• Earn an annual income of over $200,000 for the last two years ($300,000 per household) and expect to maintain this income in the current year OR
  • Have a net worth of greater than $1 million, excluding the value of your primary residence

There are several alternative qualifications. You will need to supply proof of income or net worth directly to FarmTogether or be accredited through services like ParallelMarkets, Verifyinvestor, and InvestReady.

Minimum investment. Minimum investments are between $15,000 and $50,000, depending on the deal. FarmTogether can also source farmland for investors who want to be sole owners and are willing to invest over $1 million in a transaction.

Fees. FarmTogether charges several fees, including:

  • A one-time fee when you invest
  • An annual management fee for managing the farmland
  • A percentage of profits

Fees vary by deal. For example, the Monarch Organic Citrus Grove offering carried a 2.06% one-time fee (based on the amount raised), a 1.5% annual management fee (based on the amount raised), and a 5% profit-sharing fee (based on the profit earned by the land.)

Types of accounts offered.  FarmTogether supports several account types:

  • Individual taxable accounts
  • Self-directed IRAs (through Alto IRA)
  • Investments made via corporations and LLCs

The investment process. Signing up on the platform is very easy. You need to fill out a profile and confirm that you are an accredited investor. To make your first investment, you need to pick the deal (the platform is offering one deal at a time), confirm the amount you want to invest, and sign an electronic agreement.

Is FarmTogether safe?

FarmTogether has an impressive management team, advisory board, and expert board.

You are also investing in a Delaware LLC that owns the farmland, not in FarmTogether the platform. Should FarmTogether fail, you will still own the farmland, though finding an external manager to administer the land may be a hassle.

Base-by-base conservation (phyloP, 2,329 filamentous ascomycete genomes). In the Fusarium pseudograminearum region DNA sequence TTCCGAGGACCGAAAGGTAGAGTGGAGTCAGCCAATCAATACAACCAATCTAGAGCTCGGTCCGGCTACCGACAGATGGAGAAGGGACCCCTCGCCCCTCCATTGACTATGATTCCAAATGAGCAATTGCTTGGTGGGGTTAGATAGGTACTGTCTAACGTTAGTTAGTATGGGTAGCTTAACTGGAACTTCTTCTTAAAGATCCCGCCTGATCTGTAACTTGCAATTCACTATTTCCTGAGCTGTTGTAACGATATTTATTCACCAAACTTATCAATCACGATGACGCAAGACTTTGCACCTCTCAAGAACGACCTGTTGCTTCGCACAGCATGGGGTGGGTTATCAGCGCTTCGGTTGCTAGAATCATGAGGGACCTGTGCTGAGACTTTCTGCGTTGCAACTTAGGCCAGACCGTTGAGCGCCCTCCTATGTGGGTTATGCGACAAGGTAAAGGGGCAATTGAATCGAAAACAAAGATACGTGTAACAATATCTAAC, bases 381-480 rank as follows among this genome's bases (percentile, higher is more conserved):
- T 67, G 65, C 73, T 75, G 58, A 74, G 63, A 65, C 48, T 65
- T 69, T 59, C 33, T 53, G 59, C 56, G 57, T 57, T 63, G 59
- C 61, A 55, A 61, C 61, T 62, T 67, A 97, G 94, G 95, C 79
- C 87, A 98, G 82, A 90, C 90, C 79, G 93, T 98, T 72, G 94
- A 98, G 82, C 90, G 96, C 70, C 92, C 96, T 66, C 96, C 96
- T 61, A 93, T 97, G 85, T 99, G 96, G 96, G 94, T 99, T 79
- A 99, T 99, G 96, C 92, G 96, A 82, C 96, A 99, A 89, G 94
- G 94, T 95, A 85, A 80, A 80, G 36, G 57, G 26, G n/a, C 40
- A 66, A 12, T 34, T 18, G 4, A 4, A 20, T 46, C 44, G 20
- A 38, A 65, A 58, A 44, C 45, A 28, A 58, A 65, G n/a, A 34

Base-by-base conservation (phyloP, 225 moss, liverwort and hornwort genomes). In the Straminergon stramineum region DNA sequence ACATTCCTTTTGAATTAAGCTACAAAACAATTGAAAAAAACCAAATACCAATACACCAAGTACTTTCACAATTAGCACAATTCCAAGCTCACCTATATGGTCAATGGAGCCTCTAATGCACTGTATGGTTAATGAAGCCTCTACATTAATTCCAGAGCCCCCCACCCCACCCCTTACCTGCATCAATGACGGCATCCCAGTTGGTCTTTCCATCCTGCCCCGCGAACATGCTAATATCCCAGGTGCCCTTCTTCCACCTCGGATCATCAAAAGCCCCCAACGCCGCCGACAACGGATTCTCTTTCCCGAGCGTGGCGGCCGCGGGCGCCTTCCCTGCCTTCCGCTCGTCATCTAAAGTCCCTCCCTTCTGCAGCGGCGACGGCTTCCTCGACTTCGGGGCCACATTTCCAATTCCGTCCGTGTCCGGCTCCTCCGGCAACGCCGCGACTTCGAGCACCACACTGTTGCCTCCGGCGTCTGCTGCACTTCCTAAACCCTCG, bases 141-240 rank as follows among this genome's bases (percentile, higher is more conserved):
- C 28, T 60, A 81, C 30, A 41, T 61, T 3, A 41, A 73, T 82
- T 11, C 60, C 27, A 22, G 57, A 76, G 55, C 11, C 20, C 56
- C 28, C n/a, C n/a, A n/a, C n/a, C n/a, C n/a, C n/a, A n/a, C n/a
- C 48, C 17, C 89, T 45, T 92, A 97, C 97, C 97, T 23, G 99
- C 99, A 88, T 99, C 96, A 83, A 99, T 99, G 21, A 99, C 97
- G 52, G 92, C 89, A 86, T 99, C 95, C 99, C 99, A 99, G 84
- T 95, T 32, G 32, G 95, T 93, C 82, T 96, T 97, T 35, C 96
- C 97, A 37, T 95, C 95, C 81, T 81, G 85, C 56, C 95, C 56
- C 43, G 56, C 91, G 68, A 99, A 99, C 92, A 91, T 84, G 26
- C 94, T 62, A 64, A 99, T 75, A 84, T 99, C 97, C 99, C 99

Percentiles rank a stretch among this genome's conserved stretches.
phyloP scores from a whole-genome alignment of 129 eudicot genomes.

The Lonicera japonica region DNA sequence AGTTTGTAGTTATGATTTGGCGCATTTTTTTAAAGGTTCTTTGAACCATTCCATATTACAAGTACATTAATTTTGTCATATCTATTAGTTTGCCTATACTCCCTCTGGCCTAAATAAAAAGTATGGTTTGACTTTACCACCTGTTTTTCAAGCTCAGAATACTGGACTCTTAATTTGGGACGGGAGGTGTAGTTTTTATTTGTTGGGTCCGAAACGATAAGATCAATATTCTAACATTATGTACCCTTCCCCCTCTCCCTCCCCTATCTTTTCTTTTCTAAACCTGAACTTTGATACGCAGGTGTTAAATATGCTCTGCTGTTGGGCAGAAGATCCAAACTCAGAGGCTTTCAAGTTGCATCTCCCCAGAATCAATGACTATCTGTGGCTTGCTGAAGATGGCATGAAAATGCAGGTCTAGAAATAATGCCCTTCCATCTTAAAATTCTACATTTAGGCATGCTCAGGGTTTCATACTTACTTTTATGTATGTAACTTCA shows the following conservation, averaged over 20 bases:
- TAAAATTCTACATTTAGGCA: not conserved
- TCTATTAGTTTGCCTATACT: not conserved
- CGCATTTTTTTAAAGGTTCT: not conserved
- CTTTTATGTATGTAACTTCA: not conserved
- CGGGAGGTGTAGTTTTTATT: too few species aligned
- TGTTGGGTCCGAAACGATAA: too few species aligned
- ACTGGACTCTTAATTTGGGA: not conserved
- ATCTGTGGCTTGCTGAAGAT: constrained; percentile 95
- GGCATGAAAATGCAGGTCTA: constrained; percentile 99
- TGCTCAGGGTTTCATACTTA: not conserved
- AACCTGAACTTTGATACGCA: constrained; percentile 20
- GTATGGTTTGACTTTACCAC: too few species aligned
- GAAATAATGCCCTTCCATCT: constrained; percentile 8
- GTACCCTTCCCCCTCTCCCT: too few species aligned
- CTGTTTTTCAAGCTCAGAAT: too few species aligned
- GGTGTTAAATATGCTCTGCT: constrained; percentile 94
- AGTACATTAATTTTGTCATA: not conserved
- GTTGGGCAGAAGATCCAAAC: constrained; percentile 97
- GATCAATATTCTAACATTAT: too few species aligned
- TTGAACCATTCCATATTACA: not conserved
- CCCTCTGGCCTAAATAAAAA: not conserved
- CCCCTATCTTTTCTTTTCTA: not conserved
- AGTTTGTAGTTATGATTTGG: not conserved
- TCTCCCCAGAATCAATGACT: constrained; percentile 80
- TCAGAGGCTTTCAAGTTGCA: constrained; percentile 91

However, FarmTogether is a new platform with an unproven track record of selecting farmland. Also, you will be investing in only one piece of farmland at a time.

Like any alternative investment, investing in farmland carries risk, and you should only invest a small percentage of your assets. The impact of climate change on any individual piece of land is uncertain, and your farmland could experience floods, droughts, fires, and other issues.

Harvest Returns vs. FarmTogether

Although both Harvest Returns and FarmTogether are new agriculture crowdfunding platforms, the types of opportunities they offer are different.

Where FarmTogether wins:

  • More focus on farmland
  • More opportunities in traditional crops and permanent crops (like apple orchards)
  • A sustainability certification from Leading Harvest
  • More transparency around fees and past transactions

Where Harvest Returns wins:

  • More types of investments, including algae, sustainably raised cattle, and hemp
  • International opportunities (such as cocoa in Ghana)
  • Lower minimum investment ($5,000 vs. $15,000 for FarmTogether)
  • You may be able to visit the farm before investing
  • Some opportunities are open to non-accredited investors
  • Shorter-term investments (starting at two years vs. five-plus years with FarmTogether)

🔔 Read our review of Harvest Returns.

Iroquois Valley Farmland REIT vs. FarmTogether

Iroquois Valley also lets you invest in farmland, albeit in a pool of farmland, not in individual plots.

Where FarmTogether wins:

  • You get to pick individual investments

Where Iroquois wins:

  • You get to invest in a diversified pool of assets
  • All assets are certified organic or are transitioning to organic
  • Lower minimum investment ($10,506)
  • Open to non-accredited investors

🔔 Read the review of Iroquois.

💰 Takeaway

Farmland has generated great returns, despite low volatility and a negative correlation with stocks. It can also serve as a hedge against inflation. Until now, most individual investors couldn’t participate because of the difficulty of investing. Thanks to platforms like FarmTogether, more individual investors can buy farmland.

If you are an accredited investor, you should consider adding sustainable farmland to your portfolio. However, we do not recommend allocating a material percentage of your assets to farmland. Like any alternative asset, it is risky, especially if you invest in one piece of land at a time.


🔔 Looking for other ways to invest with impact? Check our guide to investing in communities and small businesses.

Featured Investing Products

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$125 for M1 Plus

Minimum

$100

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$0

Save your change and invest in ESG portfolios

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$3-$5

/month

Minimum

$5